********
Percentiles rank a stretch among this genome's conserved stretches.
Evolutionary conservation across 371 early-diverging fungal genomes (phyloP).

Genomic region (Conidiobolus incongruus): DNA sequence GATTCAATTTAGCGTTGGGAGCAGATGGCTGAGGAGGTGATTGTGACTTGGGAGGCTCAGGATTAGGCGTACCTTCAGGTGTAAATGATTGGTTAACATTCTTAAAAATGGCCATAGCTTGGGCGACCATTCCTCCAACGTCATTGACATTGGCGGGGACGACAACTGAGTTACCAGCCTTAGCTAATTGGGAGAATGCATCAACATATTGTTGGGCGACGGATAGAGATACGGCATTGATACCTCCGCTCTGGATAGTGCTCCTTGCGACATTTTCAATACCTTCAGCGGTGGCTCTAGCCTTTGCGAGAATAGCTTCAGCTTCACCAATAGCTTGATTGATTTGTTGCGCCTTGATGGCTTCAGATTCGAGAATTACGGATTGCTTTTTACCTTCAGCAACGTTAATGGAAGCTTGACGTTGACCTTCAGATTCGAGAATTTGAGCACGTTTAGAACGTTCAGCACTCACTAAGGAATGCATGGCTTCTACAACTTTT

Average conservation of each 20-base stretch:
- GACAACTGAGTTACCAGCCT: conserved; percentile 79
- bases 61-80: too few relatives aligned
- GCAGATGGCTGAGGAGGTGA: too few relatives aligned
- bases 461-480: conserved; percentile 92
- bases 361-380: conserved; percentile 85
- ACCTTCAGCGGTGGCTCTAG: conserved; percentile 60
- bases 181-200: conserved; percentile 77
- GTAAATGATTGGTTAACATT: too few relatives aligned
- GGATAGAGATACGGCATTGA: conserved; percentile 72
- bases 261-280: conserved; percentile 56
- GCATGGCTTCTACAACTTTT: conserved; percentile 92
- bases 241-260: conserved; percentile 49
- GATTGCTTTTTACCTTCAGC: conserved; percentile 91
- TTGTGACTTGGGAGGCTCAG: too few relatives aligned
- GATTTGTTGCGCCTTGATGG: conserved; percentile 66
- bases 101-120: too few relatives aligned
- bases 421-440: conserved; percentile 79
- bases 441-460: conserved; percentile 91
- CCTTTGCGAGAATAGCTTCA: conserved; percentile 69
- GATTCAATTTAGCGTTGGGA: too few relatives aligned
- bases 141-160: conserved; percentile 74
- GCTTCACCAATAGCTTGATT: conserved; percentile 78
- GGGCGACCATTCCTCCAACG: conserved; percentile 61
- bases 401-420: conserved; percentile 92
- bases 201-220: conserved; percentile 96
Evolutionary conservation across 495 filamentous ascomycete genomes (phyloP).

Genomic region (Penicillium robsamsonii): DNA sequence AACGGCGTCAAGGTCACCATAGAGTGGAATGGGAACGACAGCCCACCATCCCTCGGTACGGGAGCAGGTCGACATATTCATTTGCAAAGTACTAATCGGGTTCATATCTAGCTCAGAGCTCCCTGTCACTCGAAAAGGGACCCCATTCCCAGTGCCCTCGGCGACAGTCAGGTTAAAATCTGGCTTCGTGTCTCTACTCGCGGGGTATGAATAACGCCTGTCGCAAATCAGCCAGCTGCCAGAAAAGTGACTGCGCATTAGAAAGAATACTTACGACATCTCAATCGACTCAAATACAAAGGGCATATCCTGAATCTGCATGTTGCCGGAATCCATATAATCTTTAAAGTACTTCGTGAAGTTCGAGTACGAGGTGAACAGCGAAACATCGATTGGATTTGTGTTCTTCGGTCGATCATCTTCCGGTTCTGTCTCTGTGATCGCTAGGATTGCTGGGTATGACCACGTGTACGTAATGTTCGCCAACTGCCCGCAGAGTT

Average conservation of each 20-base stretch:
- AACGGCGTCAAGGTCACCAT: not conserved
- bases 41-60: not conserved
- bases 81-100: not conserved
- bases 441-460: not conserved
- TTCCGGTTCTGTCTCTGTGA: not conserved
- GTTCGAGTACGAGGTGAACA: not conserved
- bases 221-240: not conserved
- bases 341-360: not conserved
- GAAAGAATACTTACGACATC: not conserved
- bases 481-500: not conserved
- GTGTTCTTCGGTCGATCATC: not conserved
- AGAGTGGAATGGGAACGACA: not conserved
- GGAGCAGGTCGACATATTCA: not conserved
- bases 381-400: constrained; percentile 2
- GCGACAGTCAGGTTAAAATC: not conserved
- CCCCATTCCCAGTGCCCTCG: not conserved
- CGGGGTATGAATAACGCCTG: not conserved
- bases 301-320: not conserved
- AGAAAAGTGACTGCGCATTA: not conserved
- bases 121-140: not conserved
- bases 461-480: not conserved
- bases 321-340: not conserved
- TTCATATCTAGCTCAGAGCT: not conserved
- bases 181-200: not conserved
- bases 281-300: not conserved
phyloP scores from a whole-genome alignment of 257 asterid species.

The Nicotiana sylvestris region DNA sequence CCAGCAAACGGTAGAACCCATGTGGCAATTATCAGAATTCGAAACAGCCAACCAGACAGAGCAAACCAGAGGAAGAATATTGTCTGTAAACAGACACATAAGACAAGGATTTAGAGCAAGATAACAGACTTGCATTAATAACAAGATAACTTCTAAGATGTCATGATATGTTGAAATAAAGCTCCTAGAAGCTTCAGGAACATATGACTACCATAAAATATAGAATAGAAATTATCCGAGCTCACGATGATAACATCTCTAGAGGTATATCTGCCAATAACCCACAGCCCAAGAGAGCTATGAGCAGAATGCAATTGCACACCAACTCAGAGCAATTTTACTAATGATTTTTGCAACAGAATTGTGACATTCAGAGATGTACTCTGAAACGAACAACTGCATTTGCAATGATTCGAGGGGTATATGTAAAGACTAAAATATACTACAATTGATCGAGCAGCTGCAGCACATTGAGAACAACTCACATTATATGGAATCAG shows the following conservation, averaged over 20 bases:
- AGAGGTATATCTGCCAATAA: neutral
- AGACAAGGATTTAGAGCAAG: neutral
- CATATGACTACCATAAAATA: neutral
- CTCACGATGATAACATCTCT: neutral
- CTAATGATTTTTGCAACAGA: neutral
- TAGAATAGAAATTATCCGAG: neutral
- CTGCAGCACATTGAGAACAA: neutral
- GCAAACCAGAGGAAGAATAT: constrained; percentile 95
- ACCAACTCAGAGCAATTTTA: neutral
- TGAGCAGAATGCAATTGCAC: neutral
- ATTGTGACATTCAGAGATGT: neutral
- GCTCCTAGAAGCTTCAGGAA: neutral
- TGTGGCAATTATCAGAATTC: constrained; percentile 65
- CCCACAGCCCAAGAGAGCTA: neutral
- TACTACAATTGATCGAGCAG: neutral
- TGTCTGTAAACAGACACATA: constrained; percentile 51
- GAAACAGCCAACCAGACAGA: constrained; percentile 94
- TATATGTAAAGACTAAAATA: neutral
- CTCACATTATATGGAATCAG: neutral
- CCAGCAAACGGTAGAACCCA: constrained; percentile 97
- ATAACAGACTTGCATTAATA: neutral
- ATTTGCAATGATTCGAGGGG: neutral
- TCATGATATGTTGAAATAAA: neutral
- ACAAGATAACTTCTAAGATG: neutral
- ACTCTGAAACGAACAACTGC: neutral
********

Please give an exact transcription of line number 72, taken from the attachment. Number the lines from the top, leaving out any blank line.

- TGTGGCAATTATCAGAATTC: constrained; percentile 65